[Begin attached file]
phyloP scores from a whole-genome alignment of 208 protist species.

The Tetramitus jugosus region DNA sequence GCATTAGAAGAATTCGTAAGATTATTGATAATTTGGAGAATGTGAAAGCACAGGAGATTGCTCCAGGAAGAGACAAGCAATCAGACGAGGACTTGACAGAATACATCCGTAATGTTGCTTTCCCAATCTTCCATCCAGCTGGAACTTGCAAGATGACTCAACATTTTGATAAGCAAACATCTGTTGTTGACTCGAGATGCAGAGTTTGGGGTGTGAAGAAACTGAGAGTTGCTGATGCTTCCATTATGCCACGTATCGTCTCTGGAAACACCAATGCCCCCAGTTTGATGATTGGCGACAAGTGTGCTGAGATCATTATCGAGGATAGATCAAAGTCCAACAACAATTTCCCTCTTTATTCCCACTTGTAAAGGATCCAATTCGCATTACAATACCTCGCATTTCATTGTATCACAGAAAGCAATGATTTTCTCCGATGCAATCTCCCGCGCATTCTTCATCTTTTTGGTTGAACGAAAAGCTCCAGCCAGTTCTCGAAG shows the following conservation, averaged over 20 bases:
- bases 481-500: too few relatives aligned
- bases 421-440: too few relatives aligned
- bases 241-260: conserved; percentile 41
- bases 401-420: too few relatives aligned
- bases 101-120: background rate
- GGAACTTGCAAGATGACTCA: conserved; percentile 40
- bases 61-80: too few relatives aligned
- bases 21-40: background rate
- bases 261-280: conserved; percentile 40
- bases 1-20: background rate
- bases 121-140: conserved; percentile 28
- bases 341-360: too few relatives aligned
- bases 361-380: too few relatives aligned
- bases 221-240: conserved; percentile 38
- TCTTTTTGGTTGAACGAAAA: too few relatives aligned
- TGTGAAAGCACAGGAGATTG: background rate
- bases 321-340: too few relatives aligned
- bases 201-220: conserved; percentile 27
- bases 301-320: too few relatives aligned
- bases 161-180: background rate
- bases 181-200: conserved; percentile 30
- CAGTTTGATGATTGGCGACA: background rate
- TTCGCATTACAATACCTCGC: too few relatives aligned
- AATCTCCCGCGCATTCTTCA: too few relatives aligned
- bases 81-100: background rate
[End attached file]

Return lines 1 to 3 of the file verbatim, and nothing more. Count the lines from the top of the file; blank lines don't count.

phyloP scores from a whole-genome alignment of 208 protist species.

The Tetramitus jugosus region DNA sequence GCATTAGAAGAATTCGTAAGATTATTGATAATTTGGAGAATGTGAAAGCACAGGAGATTGCTCCAGGAAGAGACAAGCAATCAGACGAGGACTTGACAGAATACATCCGTAATGTTGCTTTCCCAATCTTCCATCCAGCTGGAACTTGCAAGATGACTCAACATTTTGATAAGCAAACATCTGTTGTTGACTCGAGATGCAGAGTTTGGGGTGTGAAGAAACTGAGAGTTGCTGATGCTTCCATTATGCCACGTATCGTCTCTGGAAACACCAATGCCCCCAGTTTGATGATTGGCGACAAGTGTGCTGAGATCATTATCGAGGATAGATCAAAGTCCAACAACAATTTCCCTCTTTATTCCCACTTGTAAAGGATCCAATTCGCATTACAATACCTCGCATTTCATTGTATCACAGAAAGCAATGATTTTCTCCGATGCAATCTCCCGCGCATTCTTCATCTTTTTGGTTGAACGAAAAGCTCCAGCCAGTTCTCGAAG shows the following conservation, averaged over 20 bases:
- bases 481-500: too few relatives aligned